African teams played fewer matches against World Cup nations ahead of the tournament than their counterparts from other confederations.
Since the previous World Cup in 2018, PA analysis shows there have been a total of 269 games between the 32 teams heading to Qatar, of which only 25 (9 per cent) have involved African sides.
Senegal, Morocco, Tunisia, Cameroon and Ghana have played an average of seven matches in the last four years against their potential opponents at the tournament, by far the lowest among continents represented.
Which African side is best-placed to challenge in Qatar?
No African team has progressed beyond the quarter-finals at a World Cup, with Ghana most recently reaching the last eight in 2010.
All five representatives crashed out in the group stage in 2018, combining for just three wins in 15 matches.
Senegal (18th) – who begin their campaign against the Netherlands on Monday – are the highest-ranked of the African contingent in 2022, ahead of Morocco (22nd), Tunisia (30th), Cameroon (43rd) and Ghana (61st).
Aliou Cisse’s side have won 67 per cent of their matches since the last World Cup and underlined their credentials by winning the Africa Cup of Nations at the start of the year.
However, only four of Senegal’s opponents since 2018 will be lining up in Qatar, the fewest of any nation.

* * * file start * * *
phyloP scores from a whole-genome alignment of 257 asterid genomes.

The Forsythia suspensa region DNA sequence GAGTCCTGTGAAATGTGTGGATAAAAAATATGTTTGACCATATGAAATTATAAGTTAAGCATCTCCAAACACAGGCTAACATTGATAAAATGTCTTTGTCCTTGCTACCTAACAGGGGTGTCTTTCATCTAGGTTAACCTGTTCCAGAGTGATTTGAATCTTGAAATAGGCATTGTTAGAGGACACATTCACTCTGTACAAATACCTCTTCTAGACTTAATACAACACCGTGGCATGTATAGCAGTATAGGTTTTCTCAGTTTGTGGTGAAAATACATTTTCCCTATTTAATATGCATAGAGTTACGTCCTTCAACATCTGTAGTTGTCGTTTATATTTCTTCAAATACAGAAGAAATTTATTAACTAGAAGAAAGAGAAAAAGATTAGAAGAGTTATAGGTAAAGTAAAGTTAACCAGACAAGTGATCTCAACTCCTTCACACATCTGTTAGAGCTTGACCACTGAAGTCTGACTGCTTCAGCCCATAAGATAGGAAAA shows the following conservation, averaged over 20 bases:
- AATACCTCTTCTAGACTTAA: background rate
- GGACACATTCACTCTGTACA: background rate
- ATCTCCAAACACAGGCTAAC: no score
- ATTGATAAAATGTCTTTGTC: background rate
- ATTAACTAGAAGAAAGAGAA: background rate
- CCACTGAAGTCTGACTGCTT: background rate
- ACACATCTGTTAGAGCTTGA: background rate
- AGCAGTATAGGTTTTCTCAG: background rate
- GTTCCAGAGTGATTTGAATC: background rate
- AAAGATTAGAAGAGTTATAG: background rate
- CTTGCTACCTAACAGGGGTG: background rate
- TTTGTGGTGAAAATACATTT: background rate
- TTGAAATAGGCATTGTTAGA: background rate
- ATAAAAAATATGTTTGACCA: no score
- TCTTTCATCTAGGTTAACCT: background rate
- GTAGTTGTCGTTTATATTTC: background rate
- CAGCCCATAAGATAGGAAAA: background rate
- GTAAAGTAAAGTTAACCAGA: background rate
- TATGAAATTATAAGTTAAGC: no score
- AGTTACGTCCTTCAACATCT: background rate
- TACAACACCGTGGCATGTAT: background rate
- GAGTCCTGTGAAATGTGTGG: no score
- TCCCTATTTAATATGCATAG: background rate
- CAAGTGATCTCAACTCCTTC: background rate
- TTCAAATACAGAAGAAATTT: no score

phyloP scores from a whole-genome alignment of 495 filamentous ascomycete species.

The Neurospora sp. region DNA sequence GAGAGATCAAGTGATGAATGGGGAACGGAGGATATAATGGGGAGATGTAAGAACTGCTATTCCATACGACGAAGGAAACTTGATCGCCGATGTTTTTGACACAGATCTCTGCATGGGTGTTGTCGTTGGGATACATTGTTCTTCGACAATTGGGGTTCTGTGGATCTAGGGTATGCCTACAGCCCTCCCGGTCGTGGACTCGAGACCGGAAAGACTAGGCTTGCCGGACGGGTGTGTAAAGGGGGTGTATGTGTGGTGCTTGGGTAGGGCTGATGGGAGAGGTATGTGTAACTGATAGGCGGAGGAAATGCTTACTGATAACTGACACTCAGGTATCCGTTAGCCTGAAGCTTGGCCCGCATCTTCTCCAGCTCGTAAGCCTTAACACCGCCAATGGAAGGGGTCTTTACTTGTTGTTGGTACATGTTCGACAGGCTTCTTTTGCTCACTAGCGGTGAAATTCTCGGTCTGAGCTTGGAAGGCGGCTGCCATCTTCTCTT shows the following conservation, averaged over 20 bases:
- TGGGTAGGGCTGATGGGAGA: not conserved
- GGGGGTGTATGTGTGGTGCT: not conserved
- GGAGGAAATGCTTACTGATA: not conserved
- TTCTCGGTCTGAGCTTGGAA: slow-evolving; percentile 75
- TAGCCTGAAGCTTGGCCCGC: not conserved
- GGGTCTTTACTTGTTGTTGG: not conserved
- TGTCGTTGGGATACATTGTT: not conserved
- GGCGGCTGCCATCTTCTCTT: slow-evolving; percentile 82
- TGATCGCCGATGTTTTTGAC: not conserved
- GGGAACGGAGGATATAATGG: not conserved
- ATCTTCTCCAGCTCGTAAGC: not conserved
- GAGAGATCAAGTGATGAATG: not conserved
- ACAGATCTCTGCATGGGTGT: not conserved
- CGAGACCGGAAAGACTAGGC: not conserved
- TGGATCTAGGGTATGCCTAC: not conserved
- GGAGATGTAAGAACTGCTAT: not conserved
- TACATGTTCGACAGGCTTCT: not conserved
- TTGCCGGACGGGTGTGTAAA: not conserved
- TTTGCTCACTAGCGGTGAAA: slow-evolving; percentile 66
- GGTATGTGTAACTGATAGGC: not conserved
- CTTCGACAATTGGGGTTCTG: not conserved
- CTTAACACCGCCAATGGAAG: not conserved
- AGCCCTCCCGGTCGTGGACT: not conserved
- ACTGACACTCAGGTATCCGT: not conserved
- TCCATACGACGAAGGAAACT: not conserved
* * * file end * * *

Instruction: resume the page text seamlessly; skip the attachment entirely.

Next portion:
The remaining four African teams are in a similar position, with Cameroon having contested six matches against World Cup opposition since 2018, while Ghana, Morocco and Tunisia have played eight apiece.
In contrast, Mexico have featured in 29 meetings with World Cup nations, ahead of the United States on 28.
England have played in 21 such matches, the same number as tournament favourites Brazil.
Qatar – who as hosts did not play any qualifiers – have managed to schedule 18 fixtures against potential tournament opponents.
Europe bids to continue recent dominance
European nations have won the past four World Cups, with Argentina in 2014 the only side preventing a clean sweep of UEFA finalists since Brazil last lifted the trophy in 2002.
As usual, Brazil and Argentina – unbeaten in 29 and 36 matches respectively – appear best placed to break Europe’s stranglehold.
However, Europe’s hopefuls have gained plenty of big-match experience against each other in the last four years, following the advent of the Nations League – an intra-European tournament that is played between teams of similar strength.
For example, France and Croatia – World Cup finalists last time out – have faced off on four occasions in the Nations League since 2018, having played only five times in 20 years beforehand.
Of the 132 matches involving a Qatar-bound European side in the last four years, only 16 (12 per cent) have involved a non-European opponent.
The other four confederations – covering Africa, Asia, North America, and South America – have all seen at least 50 per cent of matches involving their World Cup representatives played against a team from another continent.